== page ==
“This last factor is important,” said the mayor Lehouillier. “Especially that the City wants to announce next week its plan of action to promote buying local. By prudence and respect for our merchants of Lévis, we prefer to know the government’s intentions before revealing definitely our intentions. We want to provide these traders with the necessary flexibility in anticipation of the reopening of restaurants and terraces. The issue at stake is whether one could allow for temporary extensions of decks depending on the rules that the government is going to announce. We will decide in the week of June 15.

“We don’t want to compete on the field for our traders. They have lived through an extremely difficult period during the pandemic. And our decision is made, there will be no drive-ins in Levis this summer for the simple reason that it does not compete unduly with our on-site cinema existing.”

The mayor also had other good news to announce Thursday. The water games and swimming pools will all be available in Levis this summer. A library area will also be open from 25 June, Pierre-Georges-Roy (Lévis), Francine McKenzie (Saint-Jean-Chrysostome) and Anne-Marie Filteau (Saint-Nicolas). The rest will open gradually.

The first magistrate of Lévis has also unveiled the broad lines of its first-ever Policy of community and social development, which recognizes that community action is at the heart of the vitality, the growth and development of the population of lévis.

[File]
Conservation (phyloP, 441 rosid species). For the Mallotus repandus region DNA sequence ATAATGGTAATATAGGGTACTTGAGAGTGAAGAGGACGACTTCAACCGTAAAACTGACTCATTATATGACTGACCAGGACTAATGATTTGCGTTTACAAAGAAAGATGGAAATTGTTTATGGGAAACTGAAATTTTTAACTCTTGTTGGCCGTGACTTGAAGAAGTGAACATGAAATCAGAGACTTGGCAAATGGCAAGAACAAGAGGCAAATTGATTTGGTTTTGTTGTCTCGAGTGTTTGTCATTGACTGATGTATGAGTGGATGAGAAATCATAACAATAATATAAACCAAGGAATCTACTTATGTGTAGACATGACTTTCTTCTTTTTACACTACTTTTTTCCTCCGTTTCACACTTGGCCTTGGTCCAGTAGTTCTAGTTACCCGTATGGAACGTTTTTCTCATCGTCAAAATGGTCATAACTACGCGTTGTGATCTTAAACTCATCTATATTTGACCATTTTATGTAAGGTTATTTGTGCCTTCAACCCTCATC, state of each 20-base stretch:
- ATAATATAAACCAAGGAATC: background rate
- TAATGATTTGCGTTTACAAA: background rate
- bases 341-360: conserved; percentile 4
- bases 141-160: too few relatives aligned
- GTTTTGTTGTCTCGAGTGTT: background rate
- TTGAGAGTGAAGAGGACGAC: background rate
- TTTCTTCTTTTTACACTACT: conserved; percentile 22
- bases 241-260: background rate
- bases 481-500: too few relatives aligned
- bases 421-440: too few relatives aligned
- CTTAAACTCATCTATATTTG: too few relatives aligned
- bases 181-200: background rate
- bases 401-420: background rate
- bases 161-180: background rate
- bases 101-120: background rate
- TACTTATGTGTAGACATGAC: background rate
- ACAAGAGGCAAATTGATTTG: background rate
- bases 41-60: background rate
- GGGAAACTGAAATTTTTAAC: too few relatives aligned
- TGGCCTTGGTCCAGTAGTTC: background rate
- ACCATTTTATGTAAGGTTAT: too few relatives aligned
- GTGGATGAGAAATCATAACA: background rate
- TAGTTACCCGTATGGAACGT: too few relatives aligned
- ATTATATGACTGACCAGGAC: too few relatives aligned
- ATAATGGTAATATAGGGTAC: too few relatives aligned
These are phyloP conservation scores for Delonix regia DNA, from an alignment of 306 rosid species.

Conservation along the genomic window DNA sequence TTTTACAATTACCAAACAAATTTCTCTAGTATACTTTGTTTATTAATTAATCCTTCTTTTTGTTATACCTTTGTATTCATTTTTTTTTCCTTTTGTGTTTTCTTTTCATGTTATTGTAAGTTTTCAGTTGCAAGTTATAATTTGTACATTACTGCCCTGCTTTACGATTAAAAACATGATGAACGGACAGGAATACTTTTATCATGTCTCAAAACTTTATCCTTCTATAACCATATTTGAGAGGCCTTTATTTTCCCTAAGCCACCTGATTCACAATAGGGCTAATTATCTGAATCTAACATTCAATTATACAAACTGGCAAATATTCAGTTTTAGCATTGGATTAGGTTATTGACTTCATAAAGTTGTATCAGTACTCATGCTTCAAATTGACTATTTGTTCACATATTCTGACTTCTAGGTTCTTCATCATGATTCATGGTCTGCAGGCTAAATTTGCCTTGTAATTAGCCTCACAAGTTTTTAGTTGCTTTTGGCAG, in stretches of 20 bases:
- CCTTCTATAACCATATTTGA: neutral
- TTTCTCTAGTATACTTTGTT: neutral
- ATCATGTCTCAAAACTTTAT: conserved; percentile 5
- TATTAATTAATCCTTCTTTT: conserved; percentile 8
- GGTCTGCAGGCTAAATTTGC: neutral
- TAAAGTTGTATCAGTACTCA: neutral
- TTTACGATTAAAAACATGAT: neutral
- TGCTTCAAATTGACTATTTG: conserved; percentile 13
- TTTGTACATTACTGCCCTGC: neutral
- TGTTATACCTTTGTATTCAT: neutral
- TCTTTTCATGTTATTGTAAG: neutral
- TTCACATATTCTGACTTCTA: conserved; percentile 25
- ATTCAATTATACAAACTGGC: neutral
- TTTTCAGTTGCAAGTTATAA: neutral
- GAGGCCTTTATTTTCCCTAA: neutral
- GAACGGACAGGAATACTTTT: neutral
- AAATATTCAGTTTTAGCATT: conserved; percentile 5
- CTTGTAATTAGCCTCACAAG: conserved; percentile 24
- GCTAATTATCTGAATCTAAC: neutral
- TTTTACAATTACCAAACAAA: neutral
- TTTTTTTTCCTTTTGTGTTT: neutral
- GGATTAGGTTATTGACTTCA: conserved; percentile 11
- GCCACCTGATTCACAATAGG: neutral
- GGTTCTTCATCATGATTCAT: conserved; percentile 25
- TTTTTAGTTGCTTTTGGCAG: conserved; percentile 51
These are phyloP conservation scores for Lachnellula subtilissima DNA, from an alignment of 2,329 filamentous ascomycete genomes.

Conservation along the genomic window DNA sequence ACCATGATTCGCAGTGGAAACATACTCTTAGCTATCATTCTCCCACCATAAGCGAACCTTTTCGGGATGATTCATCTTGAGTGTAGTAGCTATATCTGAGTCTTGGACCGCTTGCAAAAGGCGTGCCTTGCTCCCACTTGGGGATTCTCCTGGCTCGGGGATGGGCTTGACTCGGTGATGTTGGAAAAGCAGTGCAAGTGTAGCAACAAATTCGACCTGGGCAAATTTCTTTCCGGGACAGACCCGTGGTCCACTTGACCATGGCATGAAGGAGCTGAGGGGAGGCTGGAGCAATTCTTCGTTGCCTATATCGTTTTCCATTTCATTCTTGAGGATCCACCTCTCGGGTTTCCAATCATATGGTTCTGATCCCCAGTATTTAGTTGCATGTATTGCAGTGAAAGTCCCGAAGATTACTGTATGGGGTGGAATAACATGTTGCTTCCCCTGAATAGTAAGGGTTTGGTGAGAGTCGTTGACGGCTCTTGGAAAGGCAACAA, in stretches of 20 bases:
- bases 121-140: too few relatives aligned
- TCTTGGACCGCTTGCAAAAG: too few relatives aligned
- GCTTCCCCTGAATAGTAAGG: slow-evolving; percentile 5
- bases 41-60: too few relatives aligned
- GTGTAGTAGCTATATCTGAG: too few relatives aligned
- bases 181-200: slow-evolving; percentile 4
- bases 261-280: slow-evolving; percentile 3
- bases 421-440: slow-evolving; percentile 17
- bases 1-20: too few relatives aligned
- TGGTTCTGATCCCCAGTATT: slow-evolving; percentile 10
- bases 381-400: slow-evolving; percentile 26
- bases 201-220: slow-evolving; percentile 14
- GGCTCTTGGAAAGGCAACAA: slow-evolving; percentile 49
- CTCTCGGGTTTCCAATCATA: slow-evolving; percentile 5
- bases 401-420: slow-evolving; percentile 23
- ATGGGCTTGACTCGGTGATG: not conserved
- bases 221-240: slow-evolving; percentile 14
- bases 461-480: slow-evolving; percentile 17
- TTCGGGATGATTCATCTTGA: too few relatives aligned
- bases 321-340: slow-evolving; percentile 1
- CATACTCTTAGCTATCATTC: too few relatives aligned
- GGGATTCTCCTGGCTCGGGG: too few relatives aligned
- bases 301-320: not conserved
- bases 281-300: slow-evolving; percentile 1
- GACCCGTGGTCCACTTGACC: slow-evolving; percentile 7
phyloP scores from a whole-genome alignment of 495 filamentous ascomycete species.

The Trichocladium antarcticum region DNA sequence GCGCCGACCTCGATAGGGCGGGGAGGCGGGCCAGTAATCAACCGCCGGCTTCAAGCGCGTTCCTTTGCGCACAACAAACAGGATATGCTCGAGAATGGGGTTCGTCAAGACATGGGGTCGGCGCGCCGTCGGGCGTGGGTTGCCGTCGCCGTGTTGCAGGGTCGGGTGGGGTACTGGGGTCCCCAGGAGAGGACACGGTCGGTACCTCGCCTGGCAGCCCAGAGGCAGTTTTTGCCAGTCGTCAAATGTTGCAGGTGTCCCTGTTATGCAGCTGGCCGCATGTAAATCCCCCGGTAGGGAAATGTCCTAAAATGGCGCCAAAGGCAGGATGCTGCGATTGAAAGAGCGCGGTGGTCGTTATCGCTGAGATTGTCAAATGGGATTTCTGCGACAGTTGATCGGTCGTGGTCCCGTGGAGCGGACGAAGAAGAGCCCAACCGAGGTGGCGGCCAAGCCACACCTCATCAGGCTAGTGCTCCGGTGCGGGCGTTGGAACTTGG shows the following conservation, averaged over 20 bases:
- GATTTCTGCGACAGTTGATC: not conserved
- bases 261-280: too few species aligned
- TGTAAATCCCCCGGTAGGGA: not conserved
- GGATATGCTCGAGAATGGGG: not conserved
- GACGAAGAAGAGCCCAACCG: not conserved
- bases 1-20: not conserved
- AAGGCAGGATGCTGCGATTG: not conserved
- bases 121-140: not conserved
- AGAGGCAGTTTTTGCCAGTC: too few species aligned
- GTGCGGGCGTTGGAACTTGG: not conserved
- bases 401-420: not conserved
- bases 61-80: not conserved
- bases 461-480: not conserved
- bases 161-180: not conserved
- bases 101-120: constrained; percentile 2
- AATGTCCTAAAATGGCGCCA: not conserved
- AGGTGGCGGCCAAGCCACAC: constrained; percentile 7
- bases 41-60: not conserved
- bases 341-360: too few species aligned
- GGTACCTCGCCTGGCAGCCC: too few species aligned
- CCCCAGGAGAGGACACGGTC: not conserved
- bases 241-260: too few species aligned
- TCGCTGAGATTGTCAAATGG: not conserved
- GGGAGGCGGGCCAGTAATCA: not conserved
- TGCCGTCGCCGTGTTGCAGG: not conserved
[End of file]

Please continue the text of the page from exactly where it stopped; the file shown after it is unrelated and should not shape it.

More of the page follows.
“This action plan has been developed by and for the community. In this particular context of a pandemic and after the pandemic, the organization of community life and the communities life will never be the same. With the launch of our action plan, the gesture that we demonstrate is that, more than ever, our 250 recognized organizations and 12 000 volunteers will continue more than ever to be a strike force extremely important in the balance of our community, and this, all points of view.

“Even before being tabled in the municipal council, the plan has been endorsed by all community organizations. Its primary objective is to ensure that all persons, regardless of the difficulties that they face, to be recognized as citizens and fully-fledged citizens in our community.”

The projects initiated by the City in the framework of its action plan relate to areas as varied as mobility of people, housing and living environments, community action, the development of neighbourhoods with human scale, social cohesion, etc.) In the concrete, Lévis putting in place a project pricing social transit Access Transportation Lévis, it will create an axis structuring in transit on the boulevard Guillaume-Couture and on the road Rivers and a circuit of alternative transport that will traverse the city from east to west and from south to north, and will develop a strategy for the development of affordable and social housing, and quality.

Le Soleil